Take a journey into the one of the darkest corners of the DC Universe as a mysterious man tries to piece together what happened to Hawkman, and how it all connects to the events of DARK NIGHTS: METAL!
When we last left Dark Nights: Metal #4, we were confronted by the horrific sight of the true Master of the World Forge: Carter Hall. Transformed into a monstrous giant mockery of his persona Hawkman, Carter has seemingly succumbed to the Dark Multiverse, much like his recently-exploded soulmate, Kendra Saunders. While questions remain and, honestly, very little is answered, this one-shot gives a glimpse into the living nightmare facing Hall and his seemingly found destiny.
Carter Hall’s final journal has been central to discovering the mystery of the Dark Multiverse, though he himself did not know exactly what he had been finding across the world. Batman followed the journal throughout the days leading up to his being sucked out of this world by Barbatos’ minions, although it really did him little good. In his dream state, Carter sees himself as Hawkman, soaring in the air until he falls uncontrollably, waking just before he hits the ground. His days in the nightmare outside his dreaming are fraught with Mn-Hawk attacks and his past lives, countless numbers of him stretching back past Ancient Egypt to the beginning of man.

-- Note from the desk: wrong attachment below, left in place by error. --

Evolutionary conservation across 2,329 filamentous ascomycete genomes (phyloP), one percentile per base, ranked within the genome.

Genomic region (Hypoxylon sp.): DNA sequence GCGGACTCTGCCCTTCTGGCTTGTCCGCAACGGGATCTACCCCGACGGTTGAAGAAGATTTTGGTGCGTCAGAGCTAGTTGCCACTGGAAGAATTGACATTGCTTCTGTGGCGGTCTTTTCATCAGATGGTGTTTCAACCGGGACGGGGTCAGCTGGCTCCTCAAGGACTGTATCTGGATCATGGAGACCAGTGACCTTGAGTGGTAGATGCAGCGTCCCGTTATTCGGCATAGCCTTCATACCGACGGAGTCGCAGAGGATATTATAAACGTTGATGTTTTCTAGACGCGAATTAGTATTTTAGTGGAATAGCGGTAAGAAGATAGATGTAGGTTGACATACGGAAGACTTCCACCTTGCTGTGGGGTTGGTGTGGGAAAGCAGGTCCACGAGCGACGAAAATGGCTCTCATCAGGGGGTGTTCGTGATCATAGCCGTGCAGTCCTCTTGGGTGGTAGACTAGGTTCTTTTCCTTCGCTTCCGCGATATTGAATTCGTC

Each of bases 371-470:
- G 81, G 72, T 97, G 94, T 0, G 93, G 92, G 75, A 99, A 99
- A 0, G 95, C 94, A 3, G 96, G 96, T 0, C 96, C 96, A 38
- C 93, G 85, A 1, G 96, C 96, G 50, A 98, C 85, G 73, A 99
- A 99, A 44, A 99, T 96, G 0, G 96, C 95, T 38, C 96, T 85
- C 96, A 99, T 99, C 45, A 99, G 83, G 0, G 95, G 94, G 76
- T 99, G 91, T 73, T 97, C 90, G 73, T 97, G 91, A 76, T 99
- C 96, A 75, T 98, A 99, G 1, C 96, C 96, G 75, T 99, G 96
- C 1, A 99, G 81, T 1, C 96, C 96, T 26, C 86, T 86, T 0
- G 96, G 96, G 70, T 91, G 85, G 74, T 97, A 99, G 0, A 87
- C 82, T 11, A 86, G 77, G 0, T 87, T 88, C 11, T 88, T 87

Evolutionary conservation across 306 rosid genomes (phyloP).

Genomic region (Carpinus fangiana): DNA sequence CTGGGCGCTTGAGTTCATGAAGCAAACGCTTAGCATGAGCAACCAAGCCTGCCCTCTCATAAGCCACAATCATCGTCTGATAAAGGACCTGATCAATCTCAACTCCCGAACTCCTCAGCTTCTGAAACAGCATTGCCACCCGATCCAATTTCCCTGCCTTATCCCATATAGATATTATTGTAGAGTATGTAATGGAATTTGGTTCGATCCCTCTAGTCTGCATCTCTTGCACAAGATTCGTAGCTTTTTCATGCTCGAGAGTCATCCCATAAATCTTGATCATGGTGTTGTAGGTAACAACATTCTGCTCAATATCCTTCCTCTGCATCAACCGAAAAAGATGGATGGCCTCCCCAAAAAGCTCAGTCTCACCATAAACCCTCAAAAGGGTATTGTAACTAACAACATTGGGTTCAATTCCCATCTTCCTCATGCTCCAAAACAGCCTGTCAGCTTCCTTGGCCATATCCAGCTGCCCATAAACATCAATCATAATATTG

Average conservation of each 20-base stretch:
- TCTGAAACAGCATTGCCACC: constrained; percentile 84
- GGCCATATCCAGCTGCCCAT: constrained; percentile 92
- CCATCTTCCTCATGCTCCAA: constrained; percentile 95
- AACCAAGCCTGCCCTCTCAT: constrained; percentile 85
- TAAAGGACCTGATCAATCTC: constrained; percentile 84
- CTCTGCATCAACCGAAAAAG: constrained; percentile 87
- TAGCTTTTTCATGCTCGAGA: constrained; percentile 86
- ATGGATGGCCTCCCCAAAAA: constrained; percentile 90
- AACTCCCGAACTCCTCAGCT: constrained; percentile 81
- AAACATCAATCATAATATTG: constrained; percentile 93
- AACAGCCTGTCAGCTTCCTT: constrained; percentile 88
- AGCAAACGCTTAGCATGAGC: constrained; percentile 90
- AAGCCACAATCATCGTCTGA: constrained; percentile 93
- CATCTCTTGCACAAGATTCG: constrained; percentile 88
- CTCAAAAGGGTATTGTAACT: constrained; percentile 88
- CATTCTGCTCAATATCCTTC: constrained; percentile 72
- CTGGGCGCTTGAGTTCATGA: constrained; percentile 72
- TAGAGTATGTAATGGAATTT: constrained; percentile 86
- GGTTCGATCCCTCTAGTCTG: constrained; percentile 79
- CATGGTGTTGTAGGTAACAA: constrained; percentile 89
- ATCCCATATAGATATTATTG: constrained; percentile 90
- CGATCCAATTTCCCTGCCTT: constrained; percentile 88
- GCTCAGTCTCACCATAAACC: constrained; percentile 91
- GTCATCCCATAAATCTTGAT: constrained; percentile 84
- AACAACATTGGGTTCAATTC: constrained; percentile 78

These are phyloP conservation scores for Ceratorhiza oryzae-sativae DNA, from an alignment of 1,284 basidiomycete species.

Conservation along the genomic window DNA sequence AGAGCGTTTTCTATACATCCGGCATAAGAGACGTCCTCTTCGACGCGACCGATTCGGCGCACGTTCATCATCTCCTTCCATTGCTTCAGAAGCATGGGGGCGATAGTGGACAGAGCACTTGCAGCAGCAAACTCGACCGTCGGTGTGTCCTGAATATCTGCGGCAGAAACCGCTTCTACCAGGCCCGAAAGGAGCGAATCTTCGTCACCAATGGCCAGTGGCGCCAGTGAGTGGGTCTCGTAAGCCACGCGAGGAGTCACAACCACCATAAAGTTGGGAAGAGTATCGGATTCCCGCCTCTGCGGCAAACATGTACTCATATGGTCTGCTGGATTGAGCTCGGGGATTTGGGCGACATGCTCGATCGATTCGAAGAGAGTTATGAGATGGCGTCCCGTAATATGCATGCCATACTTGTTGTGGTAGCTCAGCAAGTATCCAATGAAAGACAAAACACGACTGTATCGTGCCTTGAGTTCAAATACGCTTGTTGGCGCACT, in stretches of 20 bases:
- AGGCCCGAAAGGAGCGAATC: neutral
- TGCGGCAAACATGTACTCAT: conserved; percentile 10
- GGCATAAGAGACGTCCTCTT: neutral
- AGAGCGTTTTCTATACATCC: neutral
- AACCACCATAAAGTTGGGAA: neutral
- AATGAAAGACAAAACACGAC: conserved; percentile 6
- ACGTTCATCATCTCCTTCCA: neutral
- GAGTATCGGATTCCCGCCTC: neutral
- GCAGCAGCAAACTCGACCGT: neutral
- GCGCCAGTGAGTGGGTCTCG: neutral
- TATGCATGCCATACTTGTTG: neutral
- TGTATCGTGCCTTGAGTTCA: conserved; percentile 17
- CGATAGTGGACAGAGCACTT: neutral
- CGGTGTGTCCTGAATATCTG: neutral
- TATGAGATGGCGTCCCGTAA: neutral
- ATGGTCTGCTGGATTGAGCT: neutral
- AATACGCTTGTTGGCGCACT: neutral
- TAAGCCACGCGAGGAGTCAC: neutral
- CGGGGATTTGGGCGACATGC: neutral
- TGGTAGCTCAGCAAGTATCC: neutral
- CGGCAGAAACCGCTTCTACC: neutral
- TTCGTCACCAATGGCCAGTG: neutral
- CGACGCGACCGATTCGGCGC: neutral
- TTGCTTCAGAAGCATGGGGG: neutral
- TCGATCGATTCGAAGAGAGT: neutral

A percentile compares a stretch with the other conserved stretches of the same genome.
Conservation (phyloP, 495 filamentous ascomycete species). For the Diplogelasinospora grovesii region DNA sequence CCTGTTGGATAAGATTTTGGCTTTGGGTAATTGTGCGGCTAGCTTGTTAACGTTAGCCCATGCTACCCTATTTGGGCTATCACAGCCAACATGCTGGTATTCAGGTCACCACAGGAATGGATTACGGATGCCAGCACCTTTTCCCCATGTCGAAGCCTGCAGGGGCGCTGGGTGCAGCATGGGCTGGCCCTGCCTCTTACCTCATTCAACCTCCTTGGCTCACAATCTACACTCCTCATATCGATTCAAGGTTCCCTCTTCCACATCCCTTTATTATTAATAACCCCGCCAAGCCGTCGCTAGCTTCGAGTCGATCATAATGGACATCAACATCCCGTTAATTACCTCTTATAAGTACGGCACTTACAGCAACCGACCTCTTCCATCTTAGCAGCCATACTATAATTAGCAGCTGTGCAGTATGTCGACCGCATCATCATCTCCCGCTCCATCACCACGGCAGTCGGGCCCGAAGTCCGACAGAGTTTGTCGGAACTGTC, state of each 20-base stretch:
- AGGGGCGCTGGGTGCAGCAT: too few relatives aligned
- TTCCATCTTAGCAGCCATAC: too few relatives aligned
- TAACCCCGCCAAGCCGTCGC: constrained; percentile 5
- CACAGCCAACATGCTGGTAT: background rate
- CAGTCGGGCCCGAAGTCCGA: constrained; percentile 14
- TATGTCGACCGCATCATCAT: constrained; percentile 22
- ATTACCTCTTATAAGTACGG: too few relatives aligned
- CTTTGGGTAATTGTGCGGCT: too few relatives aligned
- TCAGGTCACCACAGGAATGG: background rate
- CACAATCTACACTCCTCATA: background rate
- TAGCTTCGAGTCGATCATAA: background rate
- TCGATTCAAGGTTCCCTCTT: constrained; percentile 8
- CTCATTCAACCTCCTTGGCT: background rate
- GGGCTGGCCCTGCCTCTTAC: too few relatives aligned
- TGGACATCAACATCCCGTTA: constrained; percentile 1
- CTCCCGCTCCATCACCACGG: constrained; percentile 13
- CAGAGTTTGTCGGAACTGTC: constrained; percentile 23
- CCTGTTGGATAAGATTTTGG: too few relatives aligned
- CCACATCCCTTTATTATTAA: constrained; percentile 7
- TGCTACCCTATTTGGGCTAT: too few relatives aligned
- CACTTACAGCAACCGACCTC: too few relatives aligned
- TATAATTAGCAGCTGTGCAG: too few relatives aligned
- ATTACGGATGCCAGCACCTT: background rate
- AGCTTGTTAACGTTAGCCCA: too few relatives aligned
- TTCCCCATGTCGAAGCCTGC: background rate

I don’t want to go too far into the plot, since it really serves just to highlight where Hall has been this whole time and what is happening to him, mentally, while Batman and Superman find his hideous form guarding the Forge. The important imagery comes after Carter has a fight with some hulking, evil version of himself, where he finally straps on mechanical wings and flies to freedom. Much like Icarus, Carter flies too close to the sun, causing his wings to melt and collapse, plunging him back towards the ground where the cycle begins again.
Writer Jeff Lemire does an excellent job working in some key elements of dreams and nightmares that purport to represent some inner turmoil. The fight with oneself, for example, represents an internal conflict. Falling while frightened symbolizes a lack of control over a major struggle. Flying in a dream can represent, as Carter feels, freedom or control. Realizing that the entire comic is Carter’s recurring, waking nightmare is a terrifying sign of what might be left of the once great superhero. Is he in control of his new, monstrous form? Or is he a prisoner, trapped inside his own body, forced to live this nightmare for all eternity? I suppose we’ll have to wait for Dark Nights: Metal to conclude to find out.